Dark or Light Fur
E (Extension) Locus
Can have dark fur
Brown or Black Pigment
B (Brown) Locus
Black or gray fur and skin
Color Dilution
D (Dilute) Locus
Dark (non-dilute) fur and skin
Coat Color Modifiers

Coat Color Modifiers

Hidden Patterning
K (Dominant Black) Locus
More likely to have patterned fur
Body Pattern
A (Agouti) Locus
Fawn Sable coat color pattern
Facial Fur Pattern
E (Extension) Locus
No dark mask or grizzle facial fur patterns
Saddle Tan
No impact on coat pattern
Merle
M (Merle) Locus
Unlikely to have merle pattern
Other Coat Traits

Other Coat Traits

Furnishings LINKAGE
Likely unfurnished (no mustache, beard, and/or eyebrows)
Coat Length
Likely short or mid-length coat
Shedding
Likely heavy/seasonal shedding
Coat Texture
Likely straight coat
Hairlessness (Xolo type) LINKAGE
Very unlikely to be hairless
Hairlessness (Terrier type)
Very unlikely to be hairless
Oculocutaneous Albinism Type 2 LINKAGE
Likely not albino
Other Body Features

Other Body Features

Muzzle Length
Likely medium or long muzzle
Tail Length
Likely normal-length tail
Hind Dew Claws
Unlikely to have hind dew claws
Back Muscling & Bulk (Large Breed)
Likely normal muscling
Eye Color LINKAGE
Less likely to have blue eyes
Body Size

Body Size

Body Size 1
Intermediate
Body Size 2
Larger
Body Size 3
Intermediate
Body Size 4
Larger
Body Size 5
Larger
Performance

Performance

Altitude Adaptation
Normal altitude tolerance
Appetite LINKAGE
Normal food motivation

Through Pepper’s mitochondrial DNA we can trace her mother’s ancestry back to where dogs and people first became friends. This map helps you visualize the routes that her ancestors took to your home. Their story is described below the map.

Haplogroup

A2

Haplotype

A125

Map

A2

Pepper’s Haplogroup

A2 is a very ancient maternal line. Most likely it was one of the major female lines that contributed to the very first domesticated dogs in Central Asia about 15,000 years ago. Some of the line stayed in Central Asia to the present day, and frequently appear as Tibetan Mastiffs and Akitas. Those that escaped the mountains of Central Asia sought out other cold spots, and are now found among Alaskan Malamutes and Siberian Huskies. This lineage is also occasionally found in several common Western breeds, such as German Shepherds and Labrador Retrievers. Curiously, all New Guinea Singing Dogs descend from this line. These are an ancient and very interesting breed found in the mountains of Papua New Guinea. Unfortunately, they are now endangered. They are closely related to the Australian dingo, so you could say its cousins are dingos! This line is also common in village dogs in Southeast and East Asia. Unlike many other lineages, A2 did not spread across the whole world, probably because it did not have the opportunity to hitch its wagon to European colonialism - or because these dogs just prefer hanging out in mountains, tundras, islands, and other hard-to-reach places!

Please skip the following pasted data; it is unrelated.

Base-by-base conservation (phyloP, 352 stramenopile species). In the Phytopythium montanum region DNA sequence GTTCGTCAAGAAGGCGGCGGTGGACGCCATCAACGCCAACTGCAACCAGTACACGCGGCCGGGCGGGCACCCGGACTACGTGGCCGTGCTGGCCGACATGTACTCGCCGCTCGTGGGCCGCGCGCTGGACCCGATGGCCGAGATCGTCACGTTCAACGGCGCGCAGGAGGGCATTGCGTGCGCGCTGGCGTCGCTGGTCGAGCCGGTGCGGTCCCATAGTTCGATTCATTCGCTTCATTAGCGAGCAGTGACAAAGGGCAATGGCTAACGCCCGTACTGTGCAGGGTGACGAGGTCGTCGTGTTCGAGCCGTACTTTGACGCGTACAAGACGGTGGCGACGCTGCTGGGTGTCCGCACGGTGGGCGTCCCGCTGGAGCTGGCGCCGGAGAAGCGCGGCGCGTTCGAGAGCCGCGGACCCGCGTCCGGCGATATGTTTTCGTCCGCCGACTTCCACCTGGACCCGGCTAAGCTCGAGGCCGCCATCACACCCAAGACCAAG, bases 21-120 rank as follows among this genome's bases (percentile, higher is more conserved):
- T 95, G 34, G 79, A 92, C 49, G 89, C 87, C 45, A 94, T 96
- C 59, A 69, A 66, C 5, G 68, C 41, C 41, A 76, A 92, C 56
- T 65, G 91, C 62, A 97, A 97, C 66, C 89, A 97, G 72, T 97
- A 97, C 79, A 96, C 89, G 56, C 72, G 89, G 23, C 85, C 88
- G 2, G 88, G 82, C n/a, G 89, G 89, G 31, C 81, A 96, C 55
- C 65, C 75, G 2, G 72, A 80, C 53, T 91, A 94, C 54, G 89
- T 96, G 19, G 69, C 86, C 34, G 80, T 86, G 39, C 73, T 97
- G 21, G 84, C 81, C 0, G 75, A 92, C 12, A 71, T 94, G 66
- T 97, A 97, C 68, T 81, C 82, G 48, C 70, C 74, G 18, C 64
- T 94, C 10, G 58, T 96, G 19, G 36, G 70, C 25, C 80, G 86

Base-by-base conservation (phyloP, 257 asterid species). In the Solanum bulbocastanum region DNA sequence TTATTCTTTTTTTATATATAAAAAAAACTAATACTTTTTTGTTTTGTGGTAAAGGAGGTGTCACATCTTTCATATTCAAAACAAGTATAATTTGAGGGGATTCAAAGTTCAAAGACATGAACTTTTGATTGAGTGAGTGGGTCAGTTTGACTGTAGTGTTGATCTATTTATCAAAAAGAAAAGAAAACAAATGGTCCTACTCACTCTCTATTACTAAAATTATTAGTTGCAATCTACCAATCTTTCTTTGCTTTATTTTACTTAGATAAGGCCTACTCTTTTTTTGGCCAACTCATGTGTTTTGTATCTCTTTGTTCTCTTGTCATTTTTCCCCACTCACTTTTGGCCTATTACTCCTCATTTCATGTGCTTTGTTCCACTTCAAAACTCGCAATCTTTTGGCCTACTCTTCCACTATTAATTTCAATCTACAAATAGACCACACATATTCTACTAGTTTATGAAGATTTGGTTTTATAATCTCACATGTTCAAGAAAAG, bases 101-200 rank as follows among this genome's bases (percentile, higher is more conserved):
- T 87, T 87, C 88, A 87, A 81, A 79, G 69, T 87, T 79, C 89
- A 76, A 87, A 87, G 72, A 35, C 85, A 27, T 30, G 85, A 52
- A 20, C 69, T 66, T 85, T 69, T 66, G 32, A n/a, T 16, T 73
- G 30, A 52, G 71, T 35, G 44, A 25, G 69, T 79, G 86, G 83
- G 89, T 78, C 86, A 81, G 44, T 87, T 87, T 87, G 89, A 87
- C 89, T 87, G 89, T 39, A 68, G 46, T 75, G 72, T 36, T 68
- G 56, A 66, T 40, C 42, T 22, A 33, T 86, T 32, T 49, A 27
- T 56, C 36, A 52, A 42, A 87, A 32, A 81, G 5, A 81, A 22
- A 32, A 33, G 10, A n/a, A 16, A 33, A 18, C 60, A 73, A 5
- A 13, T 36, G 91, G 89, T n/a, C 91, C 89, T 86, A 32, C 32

A125

Pepper’s Haplotype

Part of the A2 haplogroup, this haplotype has been found in a Sharpei.

Some other Embark dogs with this haplotype:

Dingos commonly possess this haplogroup.

The Paternal Haplotype reveals a dog’s deep ancestral lineage, stretching back thousands of years to the original domestication of dogs.

Are you looking for information on the breeds that Pepper inherited from her mom and dad? Check out her breed breakdown and family tree.

Paternal Haplotype is determined by looking at a dog’s Y-chromosome—but not all dogs have Y-chromosomes!

Why can’t we show Paternal Haplotype results for female dogs?

All dogs have two sex chromosomes. Female dogs have two X-chromosomes (XX) and male dogs have one X-chromosome and one Y-chromosome (XY). When having offspring, female (XX) dogs always pass an X-chromosome to their puppy. Male (XY) dogs can pass either an X or a Y-chromosome—if the puppy receives an X-chromosome from its father then it will be a female (XX) puppy and if it receives a Y-chromosome then it will be a male (XY) puppy. As you can see, Y-chromosomes are passed down from a male dog only to its male offspring.

Since Pepper is a female (XX) dog, she has no Y-chromosome for us to analyze and determine a paternal haplotype.